Henson plays Ali Davis, a sports agent who doesn't get the promotion she's been expecting, one that ends up going to a lesser qualified male colleague.
Bachelorette party hijinks ensue and eventually she can hear the thoughts of every man she comes in contact with, from her bosses to those of her love interests -- played by Aldis Hodge and Kellan Lutz (who's simply credited as Captain F--ktastic). Let's just say, Henson certainly threw herself into her scenes with these two.
TooFab caught up with screenwriter Tina Gordon Chism, who stepped outside of her PG and PG-13 comfort zone for the project. Keep reading to see what she said about updating the original movie, the script's kinkier moments and the subplot involving a queer couple in the workplace.
Before tackling the script did you revisit the original at all?
I am a fan of Nancy Meyers, so I didn't revisit it immediately because I kind of have all the views in my head, but yes I did watch it. I did sort of realize that we couldn't make some of the generalizations about male and female gender roles in this day and age. It made me dig a little bit deeper into the men I actually know in my life to draw on because I had no clue what men want, so I had to dig deep into my personal arsenal of male friends.
Was it fun for you to do a R-rated film? Because I know in the past you've done PG-13.
PG is my jam, so I think [director Adam Shankman] helped with pushing the boundaries of the R. My R is... Well, I will take credit for the sex scenes so, hey, give me some credit! I'm the PG queen, but listen I delved deep into my alpha top sex life and said, 'Hey guys, have at it."
That scene had everyone in our screening screaming ...
I'm was personally very proud I did some X-rated work. Other than that, I'll give it to the guys for that, but those sex scenes, they're all your girl. Captain F---tastic, thank you!
The film also has some LGBT themes, how important was that for you?
I always have kept the LGBT -- I hate saying it's like a "LGBT community," like it's some separate thing, I don't really like that because they're just in my life and I'm just in their life -- so it was just one more layer saying, OK, the real people that are in my life, keep it real, Tina. It wasn't just so much a deliberate, 'And here's my LGBT moment,' it's like the friends in my life, the struggles they have to connect, workplace romances and, you know, what does that look like. I was happy with the results, I love the actors who were holding it down for the LGBT.
What kind of research did you have to do for this?
At first I thought it was going to be really easy to just kind of talk to men about their feelings and thoughts. I don't know why I thought that. All I ever got was kind of blank stares, which always made me wonder, "Well, what is really going on with guys?" But deadlines loomed and so I realized that I had to look at the men in my own life, just be very specific, because there is no way to really answer that question what men want.
It's a booby trap to just say it's women and cars and cigars, it's probably that but I felt like it would be a trap to just say that. A big sort of pivot for me was, as I was researching, a friend of mine that became a single parent. That was somewhat of the beginnings of the Will character and usually you hear a story of the woman who's left with the kids and the philandering man, but all of that was reversed.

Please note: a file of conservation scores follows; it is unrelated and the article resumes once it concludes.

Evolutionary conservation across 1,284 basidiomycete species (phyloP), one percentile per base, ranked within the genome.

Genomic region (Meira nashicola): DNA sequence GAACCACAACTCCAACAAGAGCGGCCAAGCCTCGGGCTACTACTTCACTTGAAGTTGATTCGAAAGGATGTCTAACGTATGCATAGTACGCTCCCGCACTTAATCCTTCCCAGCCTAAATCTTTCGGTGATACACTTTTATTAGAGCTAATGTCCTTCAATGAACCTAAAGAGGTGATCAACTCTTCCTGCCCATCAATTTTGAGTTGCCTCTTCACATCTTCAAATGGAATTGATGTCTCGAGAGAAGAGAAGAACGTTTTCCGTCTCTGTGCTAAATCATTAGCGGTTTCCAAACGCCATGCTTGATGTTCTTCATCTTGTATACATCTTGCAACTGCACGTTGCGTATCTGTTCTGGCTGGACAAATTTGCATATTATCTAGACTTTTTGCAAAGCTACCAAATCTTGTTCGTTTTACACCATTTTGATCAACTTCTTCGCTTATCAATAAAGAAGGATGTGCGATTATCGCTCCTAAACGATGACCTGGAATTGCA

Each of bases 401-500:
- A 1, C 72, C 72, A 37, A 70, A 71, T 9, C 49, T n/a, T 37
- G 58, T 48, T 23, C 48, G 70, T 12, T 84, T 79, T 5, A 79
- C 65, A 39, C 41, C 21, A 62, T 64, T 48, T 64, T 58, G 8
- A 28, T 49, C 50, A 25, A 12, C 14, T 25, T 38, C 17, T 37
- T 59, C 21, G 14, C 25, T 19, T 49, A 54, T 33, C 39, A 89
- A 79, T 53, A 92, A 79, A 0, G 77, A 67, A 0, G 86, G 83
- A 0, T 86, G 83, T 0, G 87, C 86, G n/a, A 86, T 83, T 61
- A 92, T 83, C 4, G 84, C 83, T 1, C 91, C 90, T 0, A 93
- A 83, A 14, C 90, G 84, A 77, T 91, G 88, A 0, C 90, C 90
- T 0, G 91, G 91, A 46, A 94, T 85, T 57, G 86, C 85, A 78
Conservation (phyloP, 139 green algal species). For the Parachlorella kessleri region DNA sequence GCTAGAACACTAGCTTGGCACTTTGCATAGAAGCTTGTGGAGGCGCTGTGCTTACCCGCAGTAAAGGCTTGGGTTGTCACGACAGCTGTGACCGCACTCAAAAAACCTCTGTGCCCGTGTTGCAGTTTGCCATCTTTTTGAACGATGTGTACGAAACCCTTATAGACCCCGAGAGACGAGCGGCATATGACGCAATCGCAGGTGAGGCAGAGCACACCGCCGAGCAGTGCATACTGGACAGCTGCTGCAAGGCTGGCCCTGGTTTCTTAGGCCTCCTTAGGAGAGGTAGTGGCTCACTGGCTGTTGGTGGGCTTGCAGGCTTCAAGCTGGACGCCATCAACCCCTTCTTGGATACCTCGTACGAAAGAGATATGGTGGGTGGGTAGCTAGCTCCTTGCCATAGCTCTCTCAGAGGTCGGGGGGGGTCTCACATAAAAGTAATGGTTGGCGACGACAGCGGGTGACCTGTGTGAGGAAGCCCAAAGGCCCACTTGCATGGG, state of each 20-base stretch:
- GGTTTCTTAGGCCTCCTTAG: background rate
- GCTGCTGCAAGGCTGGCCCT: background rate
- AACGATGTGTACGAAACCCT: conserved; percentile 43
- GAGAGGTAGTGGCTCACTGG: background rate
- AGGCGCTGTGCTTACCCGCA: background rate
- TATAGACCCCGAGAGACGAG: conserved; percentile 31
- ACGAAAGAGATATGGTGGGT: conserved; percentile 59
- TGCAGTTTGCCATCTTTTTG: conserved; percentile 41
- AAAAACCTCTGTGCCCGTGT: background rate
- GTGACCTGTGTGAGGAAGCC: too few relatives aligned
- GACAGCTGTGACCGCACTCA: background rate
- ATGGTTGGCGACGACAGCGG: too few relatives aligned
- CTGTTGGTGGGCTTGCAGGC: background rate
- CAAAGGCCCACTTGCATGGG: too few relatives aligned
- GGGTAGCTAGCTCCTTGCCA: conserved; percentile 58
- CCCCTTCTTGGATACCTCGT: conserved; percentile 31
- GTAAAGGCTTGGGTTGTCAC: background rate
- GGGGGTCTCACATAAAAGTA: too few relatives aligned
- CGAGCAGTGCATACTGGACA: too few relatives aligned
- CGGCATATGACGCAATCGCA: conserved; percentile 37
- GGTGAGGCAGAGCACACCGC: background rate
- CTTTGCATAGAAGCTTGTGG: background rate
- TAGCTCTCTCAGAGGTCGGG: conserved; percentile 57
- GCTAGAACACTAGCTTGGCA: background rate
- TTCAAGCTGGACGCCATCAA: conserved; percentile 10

When you are tackling a subject like workplace inequality, what are the biggest challenges?
I think I related to the workplace struggles, because film can be very male dominated. We picked sports, but I still drew on big meetings where it's all guys and everyone is talking about their families. That moment with Ali switching the ring and pretending like she's one of the family guys too, is like such a moment in my own life because it was a right passage for men that I noticed in business meetings about the wife and the kids, that I thought, 'I'm not in that boy's club' and that would be a fun thing to be the twist for Ali.
We want to talk about a little about the character Sister, who was played excellently by Erykah Badu -- how fun was it to write that character in particular?
That also was based on a girlfriend who has an herbal apothecary in her purse at all times. It's like a root worker in her bag at all times and so that was just sparked from a friend who's like that. I'm like, it's a whole universe in that bag, so she could potentially have something that could make you hear what men think.
How was it seeing Taraji bring the script to life, really showing off another side of her comedic chops?
When I saw her I thought, oh my god, she's taken this to a level and energy and just the comedic timing, the stamina comedically that she had to pull that off. I knew she was attached when I wrote it, but I had no idea that she would deliver comedically like that.
We have to ask about "Little," because we saw the trailer and we can't wait.
That was really fun because Marsai Martin, I found that that film was a lot about women coming together for Marsai Martin, to support the little black girl magic idea. So I joined with that sort of intention, pushing her idea forward. Issa, Regina everybody came together to do that with so many women behind the scenes -- from costumes to art on the wall -- everything was black women and women of color.
And you directed it as well.
Yes, I love that opportunity to just see a script till the end. Screenwriting can be so collaborative, sometimes you get to a screening and you're like, "Oh, okay, well, that's great too." So it's a privilege and I enjoyed seeing it to the end.